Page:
The real reason was that the Bolsheviks and the Left Socialist Revolutionaries had failed to win a majority in the assembly elections.
In March 1918, when the Bolsheviks kept their promise to take Russia out of the war and signed the Brest-Litovsk peace treaty with Germany, their coalition with the Left Socialist Revolutionaries broke up.

The Bolsheviks’ opponents then felt free to launch a violent campaign to forcibly overthrow Lenin’s government, now Russia was no longer at war. This violent resistance to the Bolsheviks was actively aided and abetted by Britain, France, and the US, leading to the Russian civil war of 1918-1921, in which 7m people died.
The civil war was close-run. At its height, in 1919, the Bolsheviks were corralled in central Russia, and attacked from all sides by ‘White Armies’ led by former Tsarist generals and admirals.

The Bolsheviks won the civil war for many reasons, but most important was that they defended the continuation of the revolution, as opposed to the counter-revolution sought by most of their opponents.
The Bolshevik victory in the civil war was, for them, an even greater triumph than their revolution. Through the processes of civil war, they consolidated their grip on power and began their experiment in socialism.
However, success came at a high price. The civil war transformed a party of idealistic, radical revolutionaries into a group of ruthless rulers, ready and willing to deploy extreme violence in pursuit of utopia.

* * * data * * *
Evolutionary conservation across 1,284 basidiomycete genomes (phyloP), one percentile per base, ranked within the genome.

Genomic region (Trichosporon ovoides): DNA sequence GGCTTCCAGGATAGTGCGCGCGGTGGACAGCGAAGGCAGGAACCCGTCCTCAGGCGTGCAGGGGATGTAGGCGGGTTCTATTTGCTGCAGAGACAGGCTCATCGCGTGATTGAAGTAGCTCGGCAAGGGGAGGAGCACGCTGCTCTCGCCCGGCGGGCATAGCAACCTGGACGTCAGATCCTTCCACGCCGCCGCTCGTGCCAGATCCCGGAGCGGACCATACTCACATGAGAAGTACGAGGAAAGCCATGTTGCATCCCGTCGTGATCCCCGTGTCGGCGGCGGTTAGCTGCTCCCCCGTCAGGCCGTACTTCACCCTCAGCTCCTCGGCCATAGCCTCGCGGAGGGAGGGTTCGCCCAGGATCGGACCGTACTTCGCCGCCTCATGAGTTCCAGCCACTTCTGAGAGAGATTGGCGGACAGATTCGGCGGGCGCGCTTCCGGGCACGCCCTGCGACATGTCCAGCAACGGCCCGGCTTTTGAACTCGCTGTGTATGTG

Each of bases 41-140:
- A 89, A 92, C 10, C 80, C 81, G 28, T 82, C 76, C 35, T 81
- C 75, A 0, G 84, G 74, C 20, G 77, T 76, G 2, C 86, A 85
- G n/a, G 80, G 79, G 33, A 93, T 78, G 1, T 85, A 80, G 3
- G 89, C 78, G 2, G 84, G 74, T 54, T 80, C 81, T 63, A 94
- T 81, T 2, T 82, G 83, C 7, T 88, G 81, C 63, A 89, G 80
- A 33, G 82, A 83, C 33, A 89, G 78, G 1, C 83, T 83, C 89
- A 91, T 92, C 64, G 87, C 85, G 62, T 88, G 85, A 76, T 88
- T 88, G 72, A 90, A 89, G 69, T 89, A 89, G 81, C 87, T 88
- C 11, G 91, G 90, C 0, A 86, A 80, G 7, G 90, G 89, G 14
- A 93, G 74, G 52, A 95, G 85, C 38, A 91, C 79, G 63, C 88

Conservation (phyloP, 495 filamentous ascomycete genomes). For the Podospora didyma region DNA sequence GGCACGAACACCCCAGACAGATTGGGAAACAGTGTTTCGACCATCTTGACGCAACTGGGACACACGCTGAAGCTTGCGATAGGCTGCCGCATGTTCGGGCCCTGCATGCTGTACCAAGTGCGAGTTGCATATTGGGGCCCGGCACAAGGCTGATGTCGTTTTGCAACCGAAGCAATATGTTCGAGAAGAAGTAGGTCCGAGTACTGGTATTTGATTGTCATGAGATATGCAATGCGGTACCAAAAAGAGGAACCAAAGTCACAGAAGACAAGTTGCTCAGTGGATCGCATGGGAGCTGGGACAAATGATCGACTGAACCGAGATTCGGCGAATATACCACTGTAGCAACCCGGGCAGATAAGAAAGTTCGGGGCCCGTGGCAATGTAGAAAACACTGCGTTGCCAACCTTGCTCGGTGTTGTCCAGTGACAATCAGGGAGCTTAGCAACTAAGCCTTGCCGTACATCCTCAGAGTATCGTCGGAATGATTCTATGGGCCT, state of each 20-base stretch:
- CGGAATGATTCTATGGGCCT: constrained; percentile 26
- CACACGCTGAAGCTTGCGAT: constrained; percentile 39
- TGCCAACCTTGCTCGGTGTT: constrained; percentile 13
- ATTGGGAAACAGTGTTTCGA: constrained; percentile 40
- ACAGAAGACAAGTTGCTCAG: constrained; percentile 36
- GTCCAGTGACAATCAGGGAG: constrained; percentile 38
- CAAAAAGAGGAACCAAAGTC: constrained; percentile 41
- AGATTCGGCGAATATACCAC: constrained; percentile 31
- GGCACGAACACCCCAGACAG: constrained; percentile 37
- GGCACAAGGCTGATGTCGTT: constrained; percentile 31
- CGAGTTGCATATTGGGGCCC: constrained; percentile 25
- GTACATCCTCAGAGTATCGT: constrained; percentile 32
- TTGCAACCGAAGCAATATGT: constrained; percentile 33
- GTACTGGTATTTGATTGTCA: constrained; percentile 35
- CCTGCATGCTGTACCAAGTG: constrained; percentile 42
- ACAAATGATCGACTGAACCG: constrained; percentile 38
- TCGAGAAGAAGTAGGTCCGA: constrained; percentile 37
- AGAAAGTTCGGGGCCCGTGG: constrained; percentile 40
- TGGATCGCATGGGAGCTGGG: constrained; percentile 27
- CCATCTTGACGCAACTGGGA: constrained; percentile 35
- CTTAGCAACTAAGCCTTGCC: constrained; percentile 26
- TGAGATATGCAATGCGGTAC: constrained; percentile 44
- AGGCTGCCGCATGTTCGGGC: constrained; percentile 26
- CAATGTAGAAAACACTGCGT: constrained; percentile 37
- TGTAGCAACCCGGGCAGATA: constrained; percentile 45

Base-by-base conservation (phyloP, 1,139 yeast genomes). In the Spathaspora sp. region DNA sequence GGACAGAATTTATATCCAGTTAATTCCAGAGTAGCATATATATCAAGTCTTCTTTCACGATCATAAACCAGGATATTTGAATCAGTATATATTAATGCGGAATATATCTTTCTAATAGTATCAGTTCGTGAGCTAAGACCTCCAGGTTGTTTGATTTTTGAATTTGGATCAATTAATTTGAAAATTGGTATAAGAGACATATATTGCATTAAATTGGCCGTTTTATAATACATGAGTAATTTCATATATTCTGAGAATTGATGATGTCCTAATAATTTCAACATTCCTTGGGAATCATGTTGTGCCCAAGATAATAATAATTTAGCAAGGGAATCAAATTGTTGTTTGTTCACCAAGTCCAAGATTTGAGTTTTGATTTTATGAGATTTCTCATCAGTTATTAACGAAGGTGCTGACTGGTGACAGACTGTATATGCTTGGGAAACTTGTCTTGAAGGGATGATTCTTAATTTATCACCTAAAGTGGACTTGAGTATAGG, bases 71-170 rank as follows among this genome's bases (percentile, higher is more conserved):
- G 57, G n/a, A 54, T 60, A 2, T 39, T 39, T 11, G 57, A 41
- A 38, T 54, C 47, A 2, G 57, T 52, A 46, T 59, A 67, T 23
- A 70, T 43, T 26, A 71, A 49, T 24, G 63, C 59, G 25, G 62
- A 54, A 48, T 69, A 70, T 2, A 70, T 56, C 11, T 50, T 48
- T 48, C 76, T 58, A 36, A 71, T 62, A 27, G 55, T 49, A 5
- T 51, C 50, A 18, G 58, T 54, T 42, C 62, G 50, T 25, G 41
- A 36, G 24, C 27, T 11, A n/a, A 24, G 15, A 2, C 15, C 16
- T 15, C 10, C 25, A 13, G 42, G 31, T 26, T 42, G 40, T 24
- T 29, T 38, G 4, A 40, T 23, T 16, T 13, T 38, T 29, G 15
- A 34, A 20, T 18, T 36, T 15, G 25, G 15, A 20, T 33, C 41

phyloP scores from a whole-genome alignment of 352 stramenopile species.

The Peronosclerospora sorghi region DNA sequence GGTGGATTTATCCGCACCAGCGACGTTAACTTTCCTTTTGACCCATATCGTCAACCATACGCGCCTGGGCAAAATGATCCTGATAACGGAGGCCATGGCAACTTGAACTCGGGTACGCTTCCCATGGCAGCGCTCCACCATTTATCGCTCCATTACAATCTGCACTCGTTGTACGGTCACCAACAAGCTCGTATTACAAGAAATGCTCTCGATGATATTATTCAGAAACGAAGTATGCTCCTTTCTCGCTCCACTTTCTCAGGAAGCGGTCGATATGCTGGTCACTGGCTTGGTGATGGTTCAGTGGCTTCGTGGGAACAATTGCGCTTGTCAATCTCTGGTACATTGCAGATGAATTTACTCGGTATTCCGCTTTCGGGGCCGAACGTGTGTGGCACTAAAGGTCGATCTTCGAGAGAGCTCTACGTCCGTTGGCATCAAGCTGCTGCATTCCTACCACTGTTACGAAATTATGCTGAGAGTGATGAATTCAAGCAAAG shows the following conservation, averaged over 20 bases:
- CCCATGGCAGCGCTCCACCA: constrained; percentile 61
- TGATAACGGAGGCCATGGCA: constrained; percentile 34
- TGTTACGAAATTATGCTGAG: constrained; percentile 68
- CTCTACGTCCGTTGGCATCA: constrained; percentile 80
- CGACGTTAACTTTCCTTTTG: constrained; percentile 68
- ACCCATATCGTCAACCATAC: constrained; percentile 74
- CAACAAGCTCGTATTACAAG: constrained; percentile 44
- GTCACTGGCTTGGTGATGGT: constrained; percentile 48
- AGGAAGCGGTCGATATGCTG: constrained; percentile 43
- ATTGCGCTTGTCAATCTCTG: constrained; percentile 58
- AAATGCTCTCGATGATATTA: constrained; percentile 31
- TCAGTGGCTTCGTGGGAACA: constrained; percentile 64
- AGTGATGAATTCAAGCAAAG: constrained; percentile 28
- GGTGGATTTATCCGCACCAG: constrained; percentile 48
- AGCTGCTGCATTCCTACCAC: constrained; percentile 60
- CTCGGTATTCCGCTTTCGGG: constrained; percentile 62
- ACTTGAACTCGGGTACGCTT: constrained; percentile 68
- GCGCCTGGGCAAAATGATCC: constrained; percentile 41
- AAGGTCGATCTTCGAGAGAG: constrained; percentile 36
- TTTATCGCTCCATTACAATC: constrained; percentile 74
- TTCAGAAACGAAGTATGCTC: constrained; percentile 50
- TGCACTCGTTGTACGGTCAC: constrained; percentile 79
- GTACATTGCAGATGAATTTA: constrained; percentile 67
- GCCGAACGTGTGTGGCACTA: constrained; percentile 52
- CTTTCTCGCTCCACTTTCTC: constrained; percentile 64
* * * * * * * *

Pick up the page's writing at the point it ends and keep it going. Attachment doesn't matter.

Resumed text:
The Soviet state emerging from the aftermath of civil war was authoritarian, repressive, and often terroristic. Joseph Stalin, one of the 20th century’s most notorious dictators, ascended to power after Lenin’s death, in 1924.
During Soviet times, the anniversary of the Bolshevik seizure of power was an occasion of major celebration, marked by a menacing military parade through Red Square, in Moscow.
In 2005, Putin disposed of the public holiday on Revolution Day and, instead, introduced a Day of National Unity. What unity may mean in Russia’s future will be Putin’s most important consideration in this 100th anniversary year, as he wrestles to reconcile the complex continuities and discontinuities of Russia’s recent history.
By Geoffrey Roberts who is professor of history and dean of graduate studies at UCC in Cork